Warning: Mature in Christ or Perish as Enemies
Topic: Perseverance of the Saints Passage: Hebrews 5:11–6:12
11 About this we have much to say, and it’s hard to explain, since you have become dull of hearing. 12 For though by this time you ought to be teachers, you need someone to teach you again the basic principles of the oracles of God. You need milk, not solid food, 13 for everyone who lives on milk is unskilled in the word of righteousness, since he is a child. 14 But solid food is for the mature, for those who have their powers of discernment trained by constant practice to distinguish good from evil. 6:1 Therefore let us leave the elementary doctrine of Christ and go on to maturity, not laying again a foundation of repentance from dead works and of faith toward God, 2 and of instruction about washings, the laying on of hands, the resurrection of the dead, and eternal judgment. 3 And this we will do if God permits. 4 For it is impossible, in the case of those who have once been enlightened, who have tasted the heavenly gift, and have shared in the Holy Spirit, 5 and have tasted the goodness of the word of God and the powers of the age to come, 6 and then have fallen away, to restore them again to repentance, since they are crucifying once again the Son of God to their own harm and holding him up to contempt. 7 For land that has drunk the rain that often falls on it, and produces a crop useful to those for whose sake it is cultivated, receives a blessing from God. 8 But if it bears thorns and thistles, it is worthless and near to being cursed, and its end is to be burned. 9 Though we speak in this way, yet in your case, beloved, we feel sure of better things—things that belong to salvation. 10 For God is not unjust so as to overlook your work and the love that you have shown for his name in serving the saints, as you still do. 11 And we desire each one of you to show the same earnestness to have the full assurance of hope until the end, 12 so that you may not be sluggish, but imitators of those who through faith and patience inherit the promises.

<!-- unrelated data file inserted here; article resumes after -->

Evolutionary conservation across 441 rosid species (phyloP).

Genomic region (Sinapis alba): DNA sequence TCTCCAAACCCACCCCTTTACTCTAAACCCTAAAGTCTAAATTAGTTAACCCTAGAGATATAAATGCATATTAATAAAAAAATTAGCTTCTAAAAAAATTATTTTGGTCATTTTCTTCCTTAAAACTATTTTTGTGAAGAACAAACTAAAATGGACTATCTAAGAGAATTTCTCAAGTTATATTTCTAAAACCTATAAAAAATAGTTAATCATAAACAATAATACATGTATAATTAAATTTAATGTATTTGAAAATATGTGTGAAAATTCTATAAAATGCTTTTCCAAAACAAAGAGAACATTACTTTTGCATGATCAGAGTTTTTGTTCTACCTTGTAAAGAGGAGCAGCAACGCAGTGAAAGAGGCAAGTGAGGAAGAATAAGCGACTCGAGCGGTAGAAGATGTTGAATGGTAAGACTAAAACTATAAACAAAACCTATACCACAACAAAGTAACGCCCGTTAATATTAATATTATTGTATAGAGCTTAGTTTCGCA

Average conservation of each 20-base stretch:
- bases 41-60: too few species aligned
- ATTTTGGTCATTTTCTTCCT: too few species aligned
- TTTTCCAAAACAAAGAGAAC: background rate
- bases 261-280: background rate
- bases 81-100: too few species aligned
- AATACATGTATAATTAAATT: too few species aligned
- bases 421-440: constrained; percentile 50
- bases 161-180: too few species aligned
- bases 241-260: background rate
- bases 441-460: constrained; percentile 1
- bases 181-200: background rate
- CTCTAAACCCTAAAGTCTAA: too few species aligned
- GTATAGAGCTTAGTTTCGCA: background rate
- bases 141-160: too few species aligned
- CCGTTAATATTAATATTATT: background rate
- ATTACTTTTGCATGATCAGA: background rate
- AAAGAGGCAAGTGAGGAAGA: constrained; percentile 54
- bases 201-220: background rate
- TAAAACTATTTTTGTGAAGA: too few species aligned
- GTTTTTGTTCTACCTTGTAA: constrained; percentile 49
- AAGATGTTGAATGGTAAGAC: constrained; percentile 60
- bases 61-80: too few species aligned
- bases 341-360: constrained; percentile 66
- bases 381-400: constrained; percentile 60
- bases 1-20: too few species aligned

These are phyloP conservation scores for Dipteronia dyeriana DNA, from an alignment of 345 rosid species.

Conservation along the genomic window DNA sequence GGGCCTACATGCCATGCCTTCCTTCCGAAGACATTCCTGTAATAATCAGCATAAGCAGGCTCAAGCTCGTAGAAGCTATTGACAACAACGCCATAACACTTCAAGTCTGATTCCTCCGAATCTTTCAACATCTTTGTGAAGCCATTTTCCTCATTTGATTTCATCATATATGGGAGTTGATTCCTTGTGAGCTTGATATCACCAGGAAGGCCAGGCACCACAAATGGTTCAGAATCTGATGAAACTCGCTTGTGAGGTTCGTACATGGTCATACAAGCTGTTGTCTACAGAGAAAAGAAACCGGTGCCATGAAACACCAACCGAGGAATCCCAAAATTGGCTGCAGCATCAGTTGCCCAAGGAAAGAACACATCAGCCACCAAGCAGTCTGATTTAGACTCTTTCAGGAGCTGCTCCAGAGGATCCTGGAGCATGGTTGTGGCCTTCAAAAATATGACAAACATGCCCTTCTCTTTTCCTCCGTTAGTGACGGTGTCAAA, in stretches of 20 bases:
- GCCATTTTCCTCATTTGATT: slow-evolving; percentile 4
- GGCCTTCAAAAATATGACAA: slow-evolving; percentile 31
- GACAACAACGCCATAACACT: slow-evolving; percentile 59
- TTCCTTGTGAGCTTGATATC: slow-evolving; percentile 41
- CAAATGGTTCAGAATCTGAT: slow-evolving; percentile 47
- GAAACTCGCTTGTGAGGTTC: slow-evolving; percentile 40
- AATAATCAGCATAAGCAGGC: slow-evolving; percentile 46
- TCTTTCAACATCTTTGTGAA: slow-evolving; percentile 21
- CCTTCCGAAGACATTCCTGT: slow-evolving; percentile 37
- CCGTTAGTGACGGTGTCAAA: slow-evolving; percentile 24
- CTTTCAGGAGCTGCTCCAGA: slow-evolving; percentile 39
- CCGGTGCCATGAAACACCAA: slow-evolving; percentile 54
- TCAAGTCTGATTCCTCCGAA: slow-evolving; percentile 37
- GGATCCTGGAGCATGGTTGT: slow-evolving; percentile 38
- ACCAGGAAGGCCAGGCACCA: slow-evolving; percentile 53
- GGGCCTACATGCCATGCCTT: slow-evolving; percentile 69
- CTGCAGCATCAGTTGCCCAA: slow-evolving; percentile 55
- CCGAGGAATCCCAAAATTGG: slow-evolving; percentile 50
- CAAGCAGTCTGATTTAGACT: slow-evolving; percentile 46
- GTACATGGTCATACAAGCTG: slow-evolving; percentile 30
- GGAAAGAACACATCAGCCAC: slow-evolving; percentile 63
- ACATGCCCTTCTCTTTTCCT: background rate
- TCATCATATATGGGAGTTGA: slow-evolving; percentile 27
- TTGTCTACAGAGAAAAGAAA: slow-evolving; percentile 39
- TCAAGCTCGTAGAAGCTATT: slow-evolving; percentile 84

Moving Out of Sluggishness
Let’s say you were a coach. Your team needs a few players. Among the qualities you’d want, I doubt sluggish would be one of them. To be sluggish is to lose the game. Or, let’s say you own a business. Sluggishness means losing profits. Or, let’s say you go to work as usual. Lots to accomplish before Friday. One of the last things you’d want to be is sluggish. You’d lose your job. If you’re a runner, you know that sluggishness will mean 5K-to-couch and not the other way around.
We encounter the word sluggish in our passage. But it doesn’t mean losing the game, losing your job, losing a race. Far more seriously, it means losing your soul. God has spoken a word in his Son. To become sluggish in hearing that word puts your soul at risk of eternal judgment. We’ve reached another warning passage. We’re covering 5:11 all the way to 6:12. The concern in verse 11 is that the church has become dull, or sluggish, in hearing. Then by the time we reach 6:12 we see the purpose: “so that you may not be sluggish…” The word “sluggish” brackets this section. The whole point is to move us out of it and into earnest faithfulness.
Remember, we’re dealing here with a group of Jewish Christians wavering in their commitment to Jesus. Part of that is due to persecution. But the other part is due to their own passivity. We’re getting some of that here. In fact, it wouldn’t be too surprising if the passivity was connected to the persecution—especially if Jews were persecuting them. You could imagine them wrestling, “Why keep suffering? Wouldn’t our old ways in Judaism be easier? Didn’t God speak in the old covenant as well? Let’s go back to Judaism. It’s got some things in common with Christianity anyway.”